Wed
Jan 12 2011 1:11pm

Malazan Re-read of the Fallen: Deadhouse Gates, Chapters 8 and 9

Deadhouse Gates by Steven EriksonWelcome to the Malazan Re-read of the Fallen! Every post will start off with a summary of events, followed by reaction and commentary by your hosts Bill and Amanda (with Amanda, new to the series, going first), and finally comments from Tor.com readers. In this article, we’ll cover Chapter 8 and 9 of Deadhouse Gates by Steven Erikson (DG).

A fair warning before we get started: We’ll be discussing both novel and whole-series themes, narrative arcs that run across the entire series, and foreshadowing, so while the summary of events may be free of spoilers, the commentary and reader comments most definitely will not be. To put it another way: Major Spoilers.

Another fair warning! Grab a cup of tea before you start reading—these posts are not the shortest!

Chapter Eight

SCENE 1

Duiker, still trying to catch up to Coltaine’s army and the refugees, finds that Coltaine has surprisingly attacked a larger army and slaughtered them, leading to exaggerated rumors that would work against the enemy, such as that the Wickans were demons or were helped by a Malazan ascendant. Duiker makes his way to the nearest oasis and finds that the refugees had been and gone, wrecking the oasis before heading out into the steppes (a move Duiker can’t fathom). Wondering how long Coltaine can hold off “the inevitable” Duiker continues to follow.

SCENE 2

Having reached the coast, Felisin, Baudin, and Heboric make a meal of some crabs on the shore where they had hoped to rendezvous with their rescuers. Heboric, now totally black, is in a surprisingly good mood. When Heboric goes to bed, Felisin invites Baudin into her tent. After Baudin appears to fall asleep after sex, she tries to stab him but he was prepared the entire time for the attempt. She blames him for leaving Beneth to die and he tells her he killed him himself. Before leaving, he says he only had sex to see if she was “still what you were.” Felisin thinks he already knew she was but he wanted to show it to her.

SCENE 3

Sorcery lights up the sky off the beach and Heboric stands between it and Felisin, while Baudin crouches next to her. The lightning seems to strike Heboric, making his tattoos flare, then it shatters and vanishes, due Heboric says not to him but the Otataral. A boat appears with sorcery attacking it. Four men leap out and one, a mage according to Heboric, says they need the group’s help.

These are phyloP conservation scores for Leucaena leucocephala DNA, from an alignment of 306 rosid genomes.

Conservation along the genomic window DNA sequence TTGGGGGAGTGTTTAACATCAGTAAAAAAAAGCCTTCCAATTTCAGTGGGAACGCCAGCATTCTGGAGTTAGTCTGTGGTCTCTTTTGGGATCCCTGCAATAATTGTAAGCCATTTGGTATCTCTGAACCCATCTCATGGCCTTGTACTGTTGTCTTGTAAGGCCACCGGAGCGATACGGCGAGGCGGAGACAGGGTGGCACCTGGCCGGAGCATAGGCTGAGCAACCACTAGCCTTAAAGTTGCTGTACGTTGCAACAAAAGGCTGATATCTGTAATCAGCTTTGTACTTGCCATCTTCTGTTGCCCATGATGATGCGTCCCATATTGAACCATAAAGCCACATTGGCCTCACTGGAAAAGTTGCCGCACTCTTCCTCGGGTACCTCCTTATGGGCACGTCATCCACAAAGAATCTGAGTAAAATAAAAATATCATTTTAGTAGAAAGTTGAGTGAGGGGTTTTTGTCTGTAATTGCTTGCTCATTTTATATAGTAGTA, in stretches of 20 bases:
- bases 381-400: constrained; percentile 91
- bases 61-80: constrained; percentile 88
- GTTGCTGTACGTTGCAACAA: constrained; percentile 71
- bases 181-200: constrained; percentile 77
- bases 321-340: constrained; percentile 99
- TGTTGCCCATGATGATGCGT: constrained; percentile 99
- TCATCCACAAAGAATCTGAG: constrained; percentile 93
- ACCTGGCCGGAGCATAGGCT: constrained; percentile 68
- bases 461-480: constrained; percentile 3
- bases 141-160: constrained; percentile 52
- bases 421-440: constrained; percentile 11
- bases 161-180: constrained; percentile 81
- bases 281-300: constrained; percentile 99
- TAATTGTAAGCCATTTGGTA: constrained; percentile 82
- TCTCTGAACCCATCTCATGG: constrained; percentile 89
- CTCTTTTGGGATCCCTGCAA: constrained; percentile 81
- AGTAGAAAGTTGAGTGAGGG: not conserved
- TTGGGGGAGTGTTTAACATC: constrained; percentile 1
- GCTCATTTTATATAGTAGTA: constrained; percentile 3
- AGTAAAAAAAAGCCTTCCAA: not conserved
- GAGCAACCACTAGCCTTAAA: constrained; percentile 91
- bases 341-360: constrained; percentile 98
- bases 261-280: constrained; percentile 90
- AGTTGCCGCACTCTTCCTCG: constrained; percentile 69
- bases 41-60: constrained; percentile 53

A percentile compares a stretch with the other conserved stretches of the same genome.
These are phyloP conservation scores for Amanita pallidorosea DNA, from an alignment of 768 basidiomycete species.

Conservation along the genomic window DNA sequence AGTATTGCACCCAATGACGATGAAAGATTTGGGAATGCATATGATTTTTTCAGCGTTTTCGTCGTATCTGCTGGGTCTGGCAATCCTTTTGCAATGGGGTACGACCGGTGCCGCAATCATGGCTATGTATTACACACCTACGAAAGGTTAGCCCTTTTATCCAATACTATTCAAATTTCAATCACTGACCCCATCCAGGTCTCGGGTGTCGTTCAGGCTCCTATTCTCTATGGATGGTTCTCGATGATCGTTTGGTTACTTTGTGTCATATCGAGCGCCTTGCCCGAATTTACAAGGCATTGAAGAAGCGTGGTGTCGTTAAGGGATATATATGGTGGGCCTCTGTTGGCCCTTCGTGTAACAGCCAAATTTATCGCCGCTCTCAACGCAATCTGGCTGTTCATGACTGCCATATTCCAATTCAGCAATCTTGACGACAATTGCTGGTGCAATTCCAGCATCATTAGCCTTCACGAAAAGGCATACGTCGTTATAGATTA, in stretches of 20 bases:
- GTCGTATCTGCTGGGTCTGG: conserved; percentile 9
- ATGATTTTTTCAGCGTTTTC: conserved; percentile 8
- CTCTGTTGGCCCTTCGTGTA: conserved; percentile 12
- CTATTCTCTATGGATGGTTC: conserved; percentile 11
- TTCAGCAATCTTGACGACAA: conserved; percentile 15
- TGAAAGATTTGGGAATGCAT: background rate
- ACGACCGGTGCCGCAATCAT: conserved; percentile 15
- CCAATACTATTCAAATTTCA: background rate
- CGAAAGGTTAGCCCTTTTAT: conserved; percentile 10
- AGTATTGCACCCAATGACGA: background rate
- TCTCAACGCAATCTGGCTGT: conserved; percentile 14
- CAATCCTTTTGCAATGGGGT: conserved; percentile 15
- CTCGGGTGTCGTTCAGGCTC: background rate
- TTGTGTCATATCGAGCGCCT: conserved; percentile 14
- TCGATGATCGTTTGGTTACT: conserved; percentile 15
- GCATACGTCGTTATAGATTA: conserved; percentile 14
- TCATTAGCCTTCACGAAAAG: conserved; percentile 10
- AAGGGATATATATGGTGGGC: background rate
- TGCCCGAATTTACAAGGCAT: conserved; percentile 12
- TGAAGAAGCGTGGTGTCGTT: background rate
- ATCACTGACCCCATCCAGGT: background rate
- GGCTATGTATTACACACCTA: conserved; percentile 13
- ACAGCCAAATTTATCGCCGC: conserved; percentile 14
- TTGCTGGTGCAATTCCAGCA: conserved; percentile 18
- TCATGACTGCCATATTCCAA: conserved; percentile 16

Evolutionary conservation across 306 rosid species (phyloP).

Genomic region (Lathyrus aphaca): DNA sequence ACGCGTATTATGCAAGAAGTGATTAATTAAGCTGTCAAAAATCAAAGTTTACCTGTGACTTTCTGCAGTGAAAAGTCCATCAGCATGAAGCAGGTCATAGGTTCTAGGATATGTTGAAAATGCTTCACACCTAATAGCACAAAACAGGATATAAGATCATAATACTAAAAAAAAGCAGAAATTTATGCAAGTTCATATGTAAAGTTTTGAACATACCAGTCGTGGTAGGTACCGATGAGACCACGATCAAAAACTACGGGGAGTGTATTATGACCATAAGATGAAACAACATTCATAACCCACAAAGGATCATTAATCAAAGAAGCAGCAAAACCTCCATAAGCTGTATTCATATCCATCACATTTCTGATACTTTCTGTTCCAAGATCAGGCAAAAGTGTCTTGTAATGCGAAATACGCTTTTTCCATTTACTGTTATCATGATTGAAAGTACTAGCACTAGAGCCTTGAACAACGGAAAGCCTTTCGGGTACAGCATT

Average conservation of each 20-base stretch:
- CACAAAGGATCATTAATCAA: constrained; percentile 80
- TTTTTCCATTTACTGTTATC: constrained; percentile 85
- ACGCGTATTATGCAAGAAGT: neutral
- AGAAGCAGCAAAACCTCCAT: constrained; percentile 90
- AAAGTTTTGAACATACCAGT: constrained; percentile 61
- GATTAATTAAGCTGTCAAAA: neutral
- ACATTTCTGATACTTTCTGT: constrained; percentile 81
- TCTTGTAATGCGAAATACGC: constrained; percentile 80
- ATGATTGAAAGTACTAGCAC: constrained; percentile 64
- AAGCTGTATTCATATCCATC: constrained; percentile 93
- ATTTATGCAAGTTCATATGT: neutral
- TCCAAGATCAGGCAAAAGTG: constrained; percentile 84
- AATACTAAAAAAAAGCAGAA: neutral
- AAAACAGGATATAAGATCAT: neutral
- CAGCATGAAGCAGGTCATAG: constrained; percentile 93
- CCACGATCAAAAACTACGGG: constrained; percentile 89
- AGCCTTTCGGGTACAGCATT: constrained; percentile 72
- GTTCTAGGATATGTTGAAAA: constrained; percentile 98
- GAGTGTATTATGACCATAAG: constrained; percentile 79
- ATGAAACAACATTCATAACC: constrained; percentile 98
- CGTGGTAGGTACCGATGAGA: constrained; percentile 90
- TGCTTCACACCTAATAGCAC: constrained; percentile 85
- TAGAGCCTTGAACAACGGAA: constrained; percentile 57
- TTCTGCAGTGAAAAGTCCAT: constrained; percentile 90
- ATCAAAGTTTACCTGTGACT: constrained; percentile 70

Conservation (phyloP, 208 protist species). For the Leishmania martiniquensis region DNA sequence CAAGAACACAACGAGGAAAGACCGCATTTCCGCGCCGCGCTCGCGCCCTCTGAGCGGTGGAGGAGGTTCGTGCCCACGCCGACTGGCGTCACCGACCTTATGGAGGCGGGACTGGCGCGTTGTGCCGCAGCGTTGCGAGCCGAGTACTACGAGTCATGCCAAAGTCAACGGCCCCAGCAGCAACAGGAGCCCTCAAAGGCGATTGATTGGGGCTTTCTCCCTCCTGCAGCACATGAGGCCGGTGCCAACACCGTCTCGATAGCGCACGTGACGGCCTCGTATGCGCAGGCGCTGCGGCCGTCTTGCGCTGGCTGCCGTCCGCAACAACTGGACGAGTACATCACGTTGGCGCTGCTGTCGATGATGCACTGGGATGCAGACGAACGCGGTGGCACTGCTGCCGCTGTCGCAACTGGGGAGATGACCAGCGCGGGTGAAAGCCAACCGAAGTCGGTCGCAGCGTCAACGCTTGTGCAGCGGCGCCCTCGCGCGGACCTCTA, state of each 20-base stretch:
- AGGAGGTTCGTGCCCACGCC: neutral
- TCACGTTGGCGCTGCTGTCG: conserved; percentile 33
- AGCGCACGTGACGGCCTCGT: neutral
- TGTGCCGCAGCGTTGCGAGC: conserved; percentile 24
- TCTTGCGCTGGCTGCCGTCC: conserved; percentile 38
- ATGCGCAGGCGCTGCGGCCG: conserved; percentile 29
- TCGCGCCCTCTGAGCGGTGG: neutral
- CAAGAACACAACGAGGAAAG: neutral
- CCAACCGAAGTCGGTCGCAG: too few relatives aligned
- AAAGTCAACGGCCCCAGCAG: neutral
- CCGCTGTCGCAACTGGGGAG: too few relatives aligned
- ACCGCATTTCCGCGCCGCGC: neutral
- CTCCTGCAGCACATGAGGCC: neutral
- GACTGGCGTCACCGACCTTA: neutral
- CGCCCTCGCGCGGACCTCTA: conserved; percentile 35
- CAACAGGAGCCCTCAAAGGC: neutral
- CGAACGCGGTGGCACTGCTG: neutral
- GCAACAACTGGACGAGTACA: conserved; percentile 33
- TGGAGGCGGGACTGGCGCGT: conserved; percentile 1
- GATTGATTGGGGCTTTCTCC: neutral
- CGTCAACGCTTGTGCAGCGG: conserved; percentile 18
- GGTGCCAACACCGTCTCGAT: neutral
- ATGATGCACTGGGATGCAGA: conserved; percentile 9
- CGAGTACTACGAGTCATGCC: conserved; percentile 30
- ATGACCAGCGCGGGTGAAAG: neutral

SCENE 4

Kulp and the others on the Ripath (Gesler, Stormy, etc.) have been running for days under the random attack of an insane mage trapped in a nightmare, driving them to the Otataral Island shore (Kulp thinks it’s an escaped prisoner driven mad by the Otataral). They’d been sailing along the coast for some time when Kulp had felt the Otataral presence “soften,” as if some power were weakening or negating Otataral’s effect. Having landed, he believes it has something to do with Heboric. As he looks at the group of three, Kulp is “alarmed” by something. He also immediately notes that Baudin is something more than just a thug and is also “disturbed” by Felisin for some reason. Looking at Heboric via his warren, Kulp sees a “ghost hand” of power continuing on from his left stump; it looked like it was reaching into a warren and holding something tight. His right stump had a different kind of power—a mix of Otataral red and some unknown green, which was blunting the effect of the Otataral. He sees it as a “battle of warrens”—the ghost hand Fener’s warren, the other hand a mix of Otataral and a warren Kulp has never seen before. Kulp fills them in on what he knows. Heboric tells him he believes Coltaine lives. Felisin tells them (they’re a Fener cult remember) that Heboric is an excommunicated priest and the “bane of his own god.” Kulp and Heboric go away from the others; Kulp asks if the other two can be trusted. Heboric says Baudin can be trusted so long at their interests are shared and that Felisin cannot be. Later, when Gesler asks Kulp how they’ll get off the island with the insane mage still out there, Kulp says Heboric will deal with it.

SCENE 5

Felisin looks at the newcomers with “disdain,” worshipping a god torn down to ground and vulnerable. She asks Baudin about the talon she found in his gear and Heboric, overhearing, tells Baudin “well done,” but refuses to explain to Felisin. Baudin, meanwhile, doesn’t seem to agree with Heboric’s assessment of him. Felisin, angered, dreams of the rebellion succeeding and taking the entire Empire down with it: “an end to repression, an end to the threat of restraint as I set about exacting revenge.” She decides to try and get the newcomers on her side via her usual method. After some great humor, Gesler tells her to take off, that they see through her. Spitefully, she tells them Heboric will betray them and that he despises them. She goes into the water herself, exhausted, and thinks how she can’t do anything but lash out and that there must be some way to “reflect something other than hate and contempt . . . a reason.”

SCENE 6